Within the global fresh produce sector, the U.S. is considered to be one of the most dominant players. It was the third largest producer of fruit and vegetables last year, behind China and India with a production volume of about 61 million tonnes. In trade terms, it sits within some of the key fresh produce nations as both a leading importer and exporter.
There is an abundance of potential market opportunities around the world in Asia, Central America and the Middle East for the U.S. in terms of fresh produce, but despite exports to the EU falling during recent years, there still remains a number of opportunities and the size of the potential prize remains large. And while the EU market presented a number of challenges to the U.S. fruit sector in the past, there is evidence there is now also some light at the end of the tunnel.
The talks on the development of a free trade agreement are ongoing between the EU and the U.S. and this might act as a spark for renewed business in the fresh produce sector. The very recent decision of the U.K. to leave the EU has many implications, most of which are still unclear, but it could be that a separate trade agreement between the U.S. and the U.K. is also negotiated.
The EU itself is a large importing nation, with about 91 million tonnes of fruit and vegetables imported on an annual basis. Key products imported include bananas, potatoes, apples, tomatoes and oranges. These are all dominant fresh produce export categories for the U.S., particularly in terms of apples and oranges. As such, the question is raised as to why fresh produce trade volumes have fallen between the U.S. and Europe over the years, if there ‘appears’ to be an overlap in supply and demand.
The ever-changing nature of the European market has its part to play in this situation, and the following factors need to be considered:
There is increasingly strong competition for U.S. suppliers from locally based EU producers. A resurgence in local and seasonal fresh produce means many modern retailers are promoting their locally grown items in order to try and compete with niche routes to market such as farmers markets and artisanal producers. Working with, and being seen to support, the local horticultural and wider agricultural sector also fits their local social and corporate responsibility agendas.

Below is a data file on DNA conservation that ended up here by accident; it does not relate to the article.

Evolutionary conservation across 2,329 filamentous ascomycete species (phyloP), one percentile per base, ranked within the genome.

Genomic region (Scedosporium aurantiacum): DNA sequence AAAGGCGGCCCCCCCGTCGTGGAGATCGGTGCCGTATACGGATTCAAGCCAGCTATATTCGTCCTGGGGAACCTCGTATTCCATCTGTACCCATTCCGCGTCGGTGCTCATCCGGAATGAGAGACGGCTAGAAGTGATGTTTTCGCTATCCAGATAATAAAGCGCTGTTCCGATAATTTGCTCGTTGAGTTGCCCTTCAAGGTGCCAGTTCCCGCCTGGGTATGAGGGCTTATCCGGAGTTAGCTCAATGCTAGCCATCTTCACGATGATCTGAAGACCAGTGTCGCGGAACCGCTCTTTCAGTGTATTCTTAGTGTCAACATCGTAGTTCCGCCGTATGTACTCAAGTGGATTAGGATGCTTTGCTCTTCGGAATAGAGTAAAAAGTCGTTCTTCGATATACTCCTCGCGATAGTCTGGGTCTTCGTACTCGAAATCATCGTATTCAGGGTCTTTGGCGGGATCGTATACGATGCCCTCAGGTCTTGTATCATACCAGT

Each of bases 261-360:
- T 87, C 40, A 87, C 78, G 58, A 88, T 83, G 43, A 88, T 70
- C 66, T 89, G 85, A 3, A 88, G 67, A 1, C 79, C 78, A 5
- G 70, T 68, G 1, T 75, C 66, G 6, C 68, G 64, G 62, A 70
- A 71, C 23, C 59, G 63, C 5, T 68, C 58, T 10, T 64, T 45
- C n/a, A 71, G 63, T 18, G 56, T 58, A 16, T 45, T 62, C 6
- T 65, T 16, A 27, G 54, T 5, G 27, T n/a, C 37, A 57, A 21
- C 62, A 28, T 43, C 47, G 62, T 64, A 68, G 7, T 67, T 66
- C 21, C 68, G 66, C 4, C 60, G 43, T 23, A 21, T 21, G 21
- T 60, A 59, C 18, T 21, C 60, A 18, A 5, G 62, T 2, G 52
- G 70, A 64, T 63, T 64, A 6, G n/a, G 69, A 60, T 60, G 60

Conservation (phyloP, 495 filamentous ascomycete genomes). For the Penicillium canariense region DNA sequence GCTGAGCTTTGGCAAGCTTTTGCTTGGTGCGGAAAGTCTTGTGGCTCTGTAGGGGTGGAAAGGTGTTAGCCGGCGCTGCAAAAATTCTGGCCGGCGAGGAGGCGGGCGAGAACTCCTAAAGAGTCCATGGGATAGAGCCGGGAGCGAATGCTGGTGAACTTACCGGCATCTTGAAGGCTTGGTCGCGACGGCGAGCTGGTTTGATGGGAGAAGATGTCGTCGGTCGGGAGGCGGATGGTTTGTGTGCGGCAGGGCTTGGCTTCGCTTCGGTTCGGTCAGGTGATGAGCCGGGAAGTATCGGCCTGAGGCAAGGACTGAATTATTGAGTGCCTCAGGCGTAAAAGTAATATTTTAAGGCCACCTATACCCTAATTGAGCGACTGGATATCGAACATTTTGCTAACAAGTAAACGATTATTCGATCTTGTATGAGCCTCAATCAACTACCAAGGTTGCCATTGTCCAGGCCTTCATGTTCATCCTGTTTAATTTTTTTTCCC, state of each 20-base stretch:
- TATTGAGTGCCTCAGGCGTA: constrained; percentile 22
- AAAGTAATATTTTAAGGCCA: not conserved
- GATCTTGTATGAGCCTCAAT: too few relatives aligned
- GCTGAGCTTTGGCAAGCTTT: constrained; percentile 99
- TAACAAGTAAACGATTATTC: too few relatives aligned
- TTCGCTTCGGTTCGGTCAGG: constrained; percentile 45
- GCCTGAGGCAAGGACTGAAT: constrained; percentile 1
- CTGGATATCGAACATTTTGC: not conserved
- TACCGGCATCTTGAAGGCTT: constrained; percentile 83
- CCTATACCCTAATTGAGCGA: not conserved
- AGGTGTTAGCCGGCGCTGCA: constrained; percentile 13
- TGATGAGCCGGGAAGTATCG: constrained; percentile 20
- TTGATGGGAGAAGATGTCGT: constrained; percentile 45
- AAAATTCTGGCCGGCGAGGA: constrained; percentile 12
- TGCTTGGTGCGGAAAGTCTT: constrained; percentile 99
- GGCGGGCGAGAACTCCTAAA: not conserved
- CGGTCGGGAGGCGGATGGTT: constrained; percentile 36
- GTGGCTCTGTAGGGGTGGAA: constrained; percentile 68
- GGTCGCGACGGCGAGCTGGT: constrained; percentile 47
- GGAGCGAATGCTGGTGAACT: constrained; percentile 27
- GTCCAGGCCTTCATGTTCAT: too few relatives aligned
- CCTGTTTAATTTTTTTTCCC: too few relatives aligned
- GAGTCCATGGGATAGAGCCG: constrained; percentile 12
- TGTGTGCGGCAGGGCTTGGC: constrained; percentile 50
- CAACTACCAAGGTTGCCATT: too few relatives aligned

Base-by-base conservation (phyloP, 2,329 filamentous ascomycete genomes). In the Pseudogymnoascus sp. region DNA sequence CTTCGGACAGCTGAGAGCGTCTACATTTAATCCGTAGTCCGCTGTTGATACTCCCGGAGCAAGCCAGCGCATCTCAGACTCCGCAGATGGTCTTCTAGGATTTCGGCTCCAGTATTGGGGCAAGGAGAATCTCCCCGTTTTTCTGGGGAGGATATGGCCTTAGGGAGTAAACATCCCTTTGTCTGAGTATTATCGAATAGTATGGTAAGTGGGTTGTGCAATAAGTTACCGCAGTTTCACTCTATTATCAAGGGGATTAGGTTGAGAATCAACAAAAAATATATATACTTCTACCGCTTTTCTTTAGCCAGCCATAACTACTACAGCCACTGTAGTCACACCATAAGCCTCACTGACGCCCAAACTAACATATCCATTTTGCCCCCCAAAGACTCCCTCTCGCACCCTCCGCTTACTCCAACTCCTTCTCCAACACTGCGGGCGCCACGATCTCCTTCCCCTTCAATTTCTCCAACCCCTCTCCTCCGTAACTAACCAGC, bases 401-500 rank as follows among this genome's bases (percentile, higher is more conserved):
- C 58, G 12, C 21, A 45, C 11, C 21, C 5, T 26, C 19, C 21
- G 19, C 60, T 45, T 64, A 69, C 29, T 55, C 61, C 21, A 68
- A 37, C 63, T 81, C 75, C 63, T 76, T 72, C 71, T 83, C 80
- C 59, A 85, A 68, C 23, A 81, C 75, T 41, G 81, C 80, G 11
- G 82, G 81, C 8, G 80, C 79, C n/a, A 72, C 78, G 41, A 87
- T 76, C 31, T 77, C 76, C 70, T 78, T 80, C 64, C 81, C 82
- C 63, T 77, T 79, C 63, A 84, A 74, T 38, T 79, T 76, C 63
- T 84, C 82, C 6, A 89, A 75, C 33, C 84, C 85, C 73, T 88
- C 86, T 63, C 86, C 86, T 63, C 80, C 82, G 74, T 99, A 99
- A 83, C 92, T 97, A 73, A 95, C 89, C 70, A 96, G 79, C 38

The retail sector in Europe has become heavily focused upon price and value.
Until recently, as an example, the four largest supermarkets in the U.K. were all promoting their own ‘brand match’ schemes to highlight their low prices and compete with the big named discounters like Aldi and Lidl.
There has been a move in Europe toward retailers owning integrated and dedicated supply chains. With a number of food scandals and scares over the past few years having such a deep and negative impact, retailers are keen to ensure they have full traceability and control of the products they are selling.
Doing business in Europe is really only for those that are prepared to hold out for the long term gain. The development of the EU-U.S. Free Trade Agreement (FTA) will potentially be a boost to trade development across the board — if put into place — but as mentioned above, might be complicated by the decision of the U.K. to leave the EU in the recent referendum.
Historically, the European market has been difficult for U.S. suppliers, particularly when the Common Agricultural Policy (CAP) worked against them at times in terms of both tariff and non-tariff barriers. The CAP will be subject to ongoing reform; however, regardless of progress made in the EU/US free trade talks, there will — over a period of time — be more companies open to non-EU-based suppliers. This will take time.
It can often be felt that other developing markets such as India, China and Latin America — while all still challenging markets — can present quicker returns and better opportunities for U.S. exporters. It’s important to remember that as well as being an important import market in its own right, there are key European countries, such as the Netherlands, that support high levels of re-exporting to other international markets that the U.S. is interested in, and this presents further opportunities and new markets for U.S. produce.
The key point to note is trying to enter into a new export market takes a lot of time and investment. The U.S. has been a recognised supplier to the EU market, especially to the U.K. and Scandinavia over a long period of time. Losing an export market, and then trying to reclaim it, though, takes considerably more effort.
As I mentioned, Europe is still a large-scale fruit and vegetable importer. Many of the markets in the EU still rely upon these imports in order to provide customers with the vast variety of fresh produce items they have become accustomed to and demand. Whether that be in the scorching summer months or the depth of winter, the majority of consumers want access to fruit and vegetables without being restricted by local seasonality issues.
The sheer diversity of Europe (27 countries, more than 500 million consumers, varying fruit and vegetable preferences, the growth of online and convenience markets, etc.), means there are wide and varying opportunities out there for U.S. exporters. It will never be a short-term process, but the size of the prize will remain strong for those willing to play the game.
Emma Gough is a senior consultant at Promar International, a leading value chain consulting firm and a subsidiary of Genus plc. Gough has worked on a range of international fresh produce projects across Europe, as well as in Southeast Asia. She is a committee member of the UK Chartered Institute of Marketing Food, Drink and Agriculture Group.